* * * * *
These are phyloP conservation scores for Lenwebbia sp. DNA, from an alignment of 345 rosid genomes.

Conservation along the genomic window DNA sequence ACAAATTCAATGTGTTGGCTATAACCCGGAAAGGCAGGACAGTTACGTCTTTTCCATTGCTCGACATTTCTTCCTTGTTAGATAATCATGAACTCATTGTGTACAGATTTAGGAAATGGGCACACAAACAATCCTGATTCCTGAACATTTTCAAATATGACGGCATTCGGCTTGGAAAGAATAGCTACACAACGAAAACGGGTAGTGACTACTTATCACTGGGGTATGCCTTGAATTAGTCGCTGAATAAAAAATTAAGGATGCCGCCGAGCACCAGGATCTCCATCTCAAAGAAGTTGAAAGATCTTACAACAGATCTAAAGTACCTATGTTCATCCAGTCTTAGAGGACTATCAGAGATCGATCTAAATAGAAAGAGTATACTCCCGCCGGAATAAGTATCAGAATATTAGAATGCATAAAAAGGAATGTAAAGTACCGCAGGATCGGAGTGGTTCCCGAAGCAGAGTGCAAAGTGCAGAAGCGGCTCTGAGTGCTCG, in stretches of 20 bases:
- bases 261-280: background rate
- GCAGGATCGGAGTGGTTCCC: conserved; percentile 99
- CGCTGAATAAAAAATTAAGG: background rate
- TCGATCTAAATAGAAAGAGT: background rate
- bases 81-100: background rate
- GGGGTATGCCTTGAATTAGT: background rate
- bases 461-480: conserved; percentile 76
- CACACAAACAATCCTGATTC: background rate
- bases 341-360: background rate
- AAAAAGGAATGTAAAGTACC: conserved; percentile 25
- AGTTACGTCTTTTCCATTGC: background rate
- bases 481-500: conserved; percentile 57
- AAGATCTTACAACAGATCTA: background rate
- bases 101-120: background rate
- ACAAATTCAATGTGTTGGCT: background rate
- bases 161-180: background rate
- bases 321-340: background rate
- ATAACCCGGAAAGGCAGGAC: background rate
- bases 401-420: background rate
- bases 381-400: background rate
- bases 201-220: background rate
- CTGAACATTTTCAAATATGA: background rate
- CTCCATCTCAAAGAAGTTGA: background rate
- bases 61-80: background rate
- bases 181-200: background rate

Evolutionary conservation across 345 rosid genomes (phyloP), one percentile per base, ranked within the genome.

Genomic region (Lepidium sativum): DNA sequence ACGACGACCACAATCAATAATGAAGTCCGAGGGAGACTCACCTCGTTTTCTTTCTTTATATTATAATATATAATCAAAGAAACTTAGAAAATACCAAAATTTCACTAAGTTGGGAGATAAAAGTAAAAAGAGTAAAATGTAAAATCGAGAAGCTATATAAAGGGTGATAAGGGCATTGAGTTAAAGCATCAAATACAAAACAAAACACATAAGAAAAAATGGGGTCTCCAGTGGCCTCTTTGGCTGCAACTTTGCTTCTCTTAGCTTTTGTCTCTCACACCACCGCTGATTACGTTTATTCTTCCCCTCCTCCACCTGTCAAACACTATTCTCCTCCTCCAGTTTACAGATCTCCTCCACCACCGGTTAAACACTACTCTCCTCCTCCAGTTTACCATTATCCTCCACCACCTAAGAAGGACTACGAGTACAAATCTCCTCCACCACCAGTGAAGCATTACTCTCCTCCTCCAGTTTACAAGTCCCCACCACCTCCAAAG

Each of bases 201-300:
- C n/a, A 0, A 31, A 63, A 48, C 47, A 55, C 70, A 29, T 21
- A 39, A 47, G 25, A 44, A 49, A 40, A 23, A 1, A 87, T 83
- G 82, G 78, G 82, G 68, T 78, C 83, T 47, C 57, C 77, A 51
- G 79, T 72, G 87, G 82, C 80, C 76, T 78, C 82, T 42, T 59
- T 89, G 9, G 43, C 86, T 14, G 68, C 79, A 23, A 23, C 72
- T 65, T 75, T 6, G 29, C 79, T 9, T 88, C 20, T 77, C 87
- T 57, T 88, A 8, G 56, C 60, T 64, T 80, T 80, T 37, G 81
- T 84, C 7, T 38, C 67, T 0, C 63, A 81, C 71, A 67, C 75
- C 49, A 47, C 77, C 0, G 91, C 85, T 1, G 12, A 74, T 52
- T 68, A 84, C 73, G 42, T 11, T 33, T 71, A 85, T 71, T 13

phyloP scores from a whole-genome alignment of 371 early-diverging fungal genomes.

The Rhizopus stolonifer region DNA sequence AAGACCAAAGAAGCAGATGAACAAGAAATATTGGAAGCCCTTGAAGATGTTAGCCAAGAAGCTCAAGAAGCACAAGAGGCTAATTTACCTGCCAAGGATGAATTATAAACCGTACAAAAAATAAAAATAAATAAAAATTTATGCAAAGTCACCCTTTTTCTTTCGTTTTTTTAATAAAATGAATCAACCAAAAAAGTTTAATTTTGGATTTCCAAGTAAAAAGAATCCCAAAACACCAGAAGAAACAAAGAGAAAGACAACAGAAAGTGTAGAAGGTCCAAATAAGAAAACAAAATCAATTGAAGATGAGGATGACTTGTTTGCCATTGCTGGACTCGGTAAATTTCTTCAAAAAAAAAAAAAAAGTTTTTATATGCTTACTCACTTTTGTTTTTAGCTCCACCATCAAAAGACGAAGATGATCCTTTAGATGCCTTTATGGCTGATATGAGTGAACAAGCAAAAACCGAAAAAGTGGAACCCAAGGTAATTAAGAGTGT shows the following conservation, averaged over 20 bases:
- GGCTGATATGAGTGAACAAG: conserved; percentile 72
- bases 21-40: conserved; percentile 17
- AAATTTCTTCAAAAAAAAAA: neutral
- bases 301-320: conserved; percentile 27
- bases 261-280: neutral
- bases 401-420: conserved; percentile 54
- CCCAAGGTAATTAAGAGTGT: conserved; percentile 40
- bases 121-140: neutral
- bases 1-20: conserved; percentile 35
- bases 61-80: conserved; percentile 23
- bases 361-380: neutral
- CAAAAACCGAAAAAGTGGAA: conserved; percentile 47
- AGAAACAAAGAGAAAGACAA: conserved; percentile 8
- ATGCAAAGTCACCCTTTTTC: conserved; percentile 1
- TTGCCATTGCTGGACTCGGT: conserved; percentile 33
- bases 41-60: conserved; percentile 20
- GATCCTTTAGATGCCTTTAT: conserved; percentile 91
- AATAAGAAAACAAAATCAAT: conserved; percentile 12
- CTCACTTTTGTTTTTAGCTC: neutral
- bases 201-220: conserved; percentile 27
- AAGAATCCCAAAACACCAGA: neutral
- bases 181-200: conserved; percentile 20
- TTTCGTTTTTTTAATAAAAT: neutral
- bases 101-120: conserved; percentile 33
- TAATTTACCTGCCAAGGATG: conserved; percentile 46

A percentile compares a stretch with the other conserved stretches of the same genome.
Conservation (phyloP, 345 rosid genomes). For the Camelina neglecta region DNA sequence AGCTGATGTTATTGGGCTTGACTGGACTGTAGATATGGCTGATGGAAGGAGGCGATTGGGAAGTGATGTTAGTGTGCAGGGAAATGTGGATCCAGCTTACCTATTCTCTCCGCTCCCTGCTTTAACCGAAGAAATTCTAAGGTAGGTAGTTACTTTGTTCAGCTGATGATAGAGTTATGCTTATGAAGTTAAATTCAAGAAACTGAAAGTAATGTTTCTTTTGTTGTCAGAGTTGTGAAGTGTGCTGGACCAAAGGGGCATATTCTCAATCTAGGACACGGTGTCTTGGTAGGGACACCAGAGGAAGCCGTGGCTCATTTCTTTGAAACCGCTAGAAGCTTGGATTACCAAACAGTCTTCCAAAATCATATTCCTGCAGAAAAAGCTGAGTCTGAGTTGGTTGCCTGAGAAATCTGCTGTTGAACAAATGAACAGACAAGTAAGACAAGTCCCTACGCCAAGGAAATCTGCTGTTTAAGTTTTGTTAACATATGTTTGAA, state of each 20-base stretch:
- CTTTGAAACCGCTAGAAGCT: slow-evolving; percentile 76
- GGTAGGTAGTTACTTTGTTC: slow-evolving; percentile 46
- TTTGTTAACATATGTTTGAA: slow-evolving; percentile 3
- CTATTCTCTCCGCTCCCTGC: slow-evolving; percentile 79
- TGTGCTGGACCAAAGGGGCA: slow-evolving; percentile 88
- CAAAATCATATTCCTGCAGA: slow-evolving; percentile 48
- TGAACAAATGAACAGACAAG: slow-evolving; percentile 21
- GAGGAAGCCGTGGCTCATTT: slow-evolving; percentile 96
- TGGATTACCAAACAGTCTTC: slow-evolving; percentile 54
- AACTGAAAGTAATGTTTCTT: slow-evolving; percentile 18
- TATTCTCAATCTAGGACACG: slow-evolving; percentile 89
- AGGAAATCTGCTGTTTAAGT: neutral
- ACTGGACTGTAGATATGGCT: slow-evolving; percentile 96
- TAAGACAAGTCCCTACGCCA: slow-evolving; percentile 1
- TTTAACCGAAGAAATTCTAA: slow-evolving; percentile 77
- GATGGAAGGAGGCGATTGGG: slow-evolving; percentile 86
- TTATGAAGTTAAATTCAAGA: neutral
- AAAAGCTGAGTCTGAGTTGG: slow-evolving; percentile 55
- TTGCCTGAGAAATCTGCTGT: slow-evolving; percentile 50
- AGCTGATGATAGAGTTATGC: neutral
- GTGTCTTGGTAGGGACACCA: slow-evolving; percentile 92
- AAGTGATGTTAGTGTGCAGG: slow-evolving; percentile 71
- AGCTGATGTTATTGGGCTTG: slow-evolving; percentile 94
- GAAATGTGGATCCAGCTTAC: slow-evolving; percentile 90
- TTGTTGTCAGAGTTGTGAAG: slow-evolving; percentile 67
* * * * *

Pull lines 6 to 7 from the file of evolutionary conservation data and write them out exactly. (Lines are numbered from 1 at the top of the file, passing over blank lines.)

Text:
- TCGATCTAAATAGAAAGAGT: background rate
- bases 81-100: background rate